PHOENIX, AZ (August 12, 2013) – U.S. Attorney General Eric Holder’s proposal to reduce the number of non-violent drug offenders who are sent to federal prison aims at a worthy goal yet misses the mark by sidestepping Congress, according to Maricopa County Attorney Bill Montgomery. Under a new policy outlined by Holder today, federal prosecutors will be prohibited from identifying a specific quantity of drugs when drafting indictments against certain low level drug offenders to avoid triggering mandatory federal sentences that could otherwise send these offenders to prison.
“While it is certainly possible to focus laws and sentences on the most violent and repeat offenders as we have proven in Arizona, this should be a cooperative effort between the executive and legislative branches of government,” remarked County Attorney Montgomery. “Instead, by ordering prosecutors to ignore evidence, the approach outlined by Mr. Holder is yet another unfortunate example of the Obama administration undermining the rule of law,” he added.
Montgomery points to Arizona’s sentencing guidelines, which were changed by the legislature to target violent and repeat felons for incarceration while offering drug treatment, probation and other diversion programs for most first and second time drug offenders. The results have been dramatic. Between 1994 and 2009, reported crime in Arizona plummeted by 17.7 percent. After steadily increasing for years, the state’s prison population began declining, reflecting the success of diversion programs in preventing low-level offenders from transitioning to full time criminal careers. As a consequence of targeting serious criminals for incarceration, Arizona’s prison population has become increasingly violent, with roughly 95% of all inmates classified as either repeat or violent felony offenders, according to a 2010 analysis.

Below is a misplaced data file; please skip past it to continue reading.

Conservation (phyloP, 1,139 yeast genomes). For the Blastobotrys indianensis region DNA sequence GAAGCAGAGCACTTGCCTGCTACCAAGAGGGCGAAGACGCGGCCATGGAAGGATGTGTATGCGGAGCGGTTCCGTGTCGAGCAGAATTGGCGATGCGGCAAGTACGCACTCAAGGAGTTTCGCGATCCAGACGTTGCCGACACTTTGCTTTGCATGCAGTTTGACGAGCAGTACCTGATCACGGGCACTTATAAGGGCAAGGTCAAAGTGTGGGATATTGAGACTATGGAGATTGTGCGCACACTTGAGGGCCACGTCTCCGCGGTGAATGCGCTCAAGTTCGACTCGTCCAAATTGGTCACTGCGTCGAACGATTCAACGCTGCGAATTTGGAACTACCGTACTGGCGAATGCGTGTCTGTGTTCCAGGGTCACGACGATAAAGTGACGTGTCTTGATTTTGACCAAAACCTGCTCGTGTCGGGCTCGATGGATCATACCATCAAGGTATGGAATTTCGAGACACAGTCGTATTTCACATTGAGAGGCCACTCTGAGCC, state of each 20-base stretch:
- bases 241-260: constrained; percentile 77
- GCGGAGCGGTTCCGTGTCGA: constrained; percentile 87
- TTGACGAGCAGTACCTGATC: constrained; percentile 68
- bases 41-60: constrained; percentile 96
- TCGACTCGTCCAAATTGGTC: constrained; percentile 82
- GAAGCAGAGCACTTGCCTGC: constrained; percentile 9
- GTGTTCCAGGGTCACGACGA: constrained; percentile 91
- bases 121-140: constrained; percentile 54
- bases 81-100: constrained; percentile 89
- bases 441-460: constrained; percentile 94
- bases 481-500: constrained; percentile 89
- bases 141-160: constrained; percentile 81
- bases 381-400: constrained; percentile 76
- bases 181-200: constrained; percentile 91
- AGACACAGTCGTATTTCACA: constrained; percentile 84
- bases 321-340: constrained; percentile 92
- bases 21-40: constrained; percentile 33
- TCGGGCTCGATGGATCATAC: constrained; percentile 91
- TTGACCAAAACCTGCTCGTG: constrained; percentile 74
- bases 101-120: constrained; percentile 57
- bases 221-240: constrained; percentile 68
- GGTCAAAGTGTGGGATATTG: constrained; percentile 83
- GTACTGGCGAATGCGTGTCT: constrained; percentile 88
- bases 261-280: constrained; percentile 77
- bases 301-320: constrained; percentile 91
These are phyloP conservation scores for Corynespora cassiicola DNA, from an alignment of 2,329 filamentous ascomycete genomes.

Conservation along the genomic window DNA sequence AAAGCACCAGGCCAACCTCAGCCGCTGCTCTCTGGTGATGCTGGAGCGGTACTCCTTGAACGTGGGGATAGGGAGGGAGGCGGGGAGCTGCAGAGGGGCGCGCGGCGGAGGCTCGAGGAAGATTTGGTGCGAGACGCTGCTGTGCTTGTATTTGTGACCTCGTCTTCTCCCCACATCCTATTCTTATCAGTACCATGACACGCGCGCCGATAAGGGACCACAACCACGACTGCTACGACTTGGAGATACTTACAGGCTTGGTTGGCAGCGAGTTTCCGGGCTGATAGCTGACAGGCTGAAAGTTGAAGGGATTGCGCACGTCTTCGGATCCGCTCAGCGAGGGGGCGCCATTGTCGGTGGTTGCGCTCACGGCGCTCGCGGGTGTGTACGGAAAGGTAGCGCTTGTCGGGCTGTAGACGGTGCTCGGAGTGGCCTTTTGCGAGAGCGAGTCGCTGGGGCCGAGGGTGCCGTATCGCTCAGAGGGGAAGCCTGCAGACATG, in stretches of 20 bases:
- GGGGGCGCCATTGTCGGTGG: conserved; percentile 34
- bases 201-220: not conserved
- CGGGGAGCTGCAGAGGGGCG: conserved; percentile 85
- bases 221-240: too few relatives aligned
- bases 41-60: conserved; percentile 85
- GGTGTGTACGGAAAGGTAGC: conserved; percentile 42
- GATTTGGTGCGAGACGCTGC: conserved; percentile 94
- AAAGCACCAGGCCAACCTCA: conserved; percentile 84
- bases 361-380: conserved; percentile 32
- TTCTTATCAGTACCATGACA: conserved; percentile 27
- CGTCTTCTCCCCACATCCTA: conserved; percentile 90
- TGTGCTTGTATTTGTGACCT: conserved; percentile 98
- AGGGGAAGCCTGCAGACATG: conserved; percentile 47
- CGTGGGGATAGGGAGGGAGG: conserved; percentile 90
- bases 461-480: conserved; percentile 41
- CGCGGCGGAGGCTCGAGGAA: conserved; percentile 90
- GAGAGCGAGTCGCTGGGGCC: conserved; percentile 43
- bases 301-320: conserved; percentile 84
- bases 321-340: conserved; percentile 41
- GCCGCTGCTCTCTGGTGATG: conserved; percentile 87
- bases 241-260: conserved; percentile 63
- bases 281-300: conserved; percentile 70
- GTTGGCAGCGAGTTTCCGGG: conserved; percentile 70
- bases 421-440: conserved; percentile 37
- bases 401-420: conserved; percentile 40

“Simply put, in Arizona the right people are in prison for the right reasons,” Montgomery said. “Most importantly, we achieved these results by changing our laws – not ignoring them.”
In addition to lower crime rates, Arizona’s sentencing guidelines have yielded substantial cost savings. The same 2010 study found that 3,100 additional repeat offenders were incarcerated since 2005 who would have otherwise been released under previous sentencing guidelines. Instead of being free to commit an average of just under one felony per month, these defendants were serving sentences averaging 33 months. That equates to more than 98,000 prevented crimes. Assuming 90 percent of those offenses would have been property crimes at an average cost of $1,900, the study calculates a savings of $167.7 million. The remaining 10 percent, which would have been violent crimes with an average cost of $20,000 each, yields a savings of $196 million.
Arizona’s current sentencing guidelines began to take shape some thirty-five years ago, when the state eliminated indeterminate sentencing policies that frequently led to racially uneven results as well as the early release of many violent offenders. Along with many other states, Arizona enacted specific minimum and maximum sentences for serious felonies and enhanced sentences for aggravating circumstances like previous offenses and crimes committed on probation. A second wave of reforms in the mid-90s required violent offenders serve at least 85 percent of their sentences and required first and second time non-violent drug offenders to receive probation and drug treatment instead of prison.
Following Arizona’s lead, other states including Texas, Mississippi, New York, New Jersey and Ohio have adopted similar reforms with similar results. “Attorney General Holder would do well to follow the legislative-driven model Arizona and other states have followed in tailoring punishments to fit specific crimes,” Montgomery said. “Instead, he has issued a quick-fix policy change that could easily be reversed by a subsequent administration.”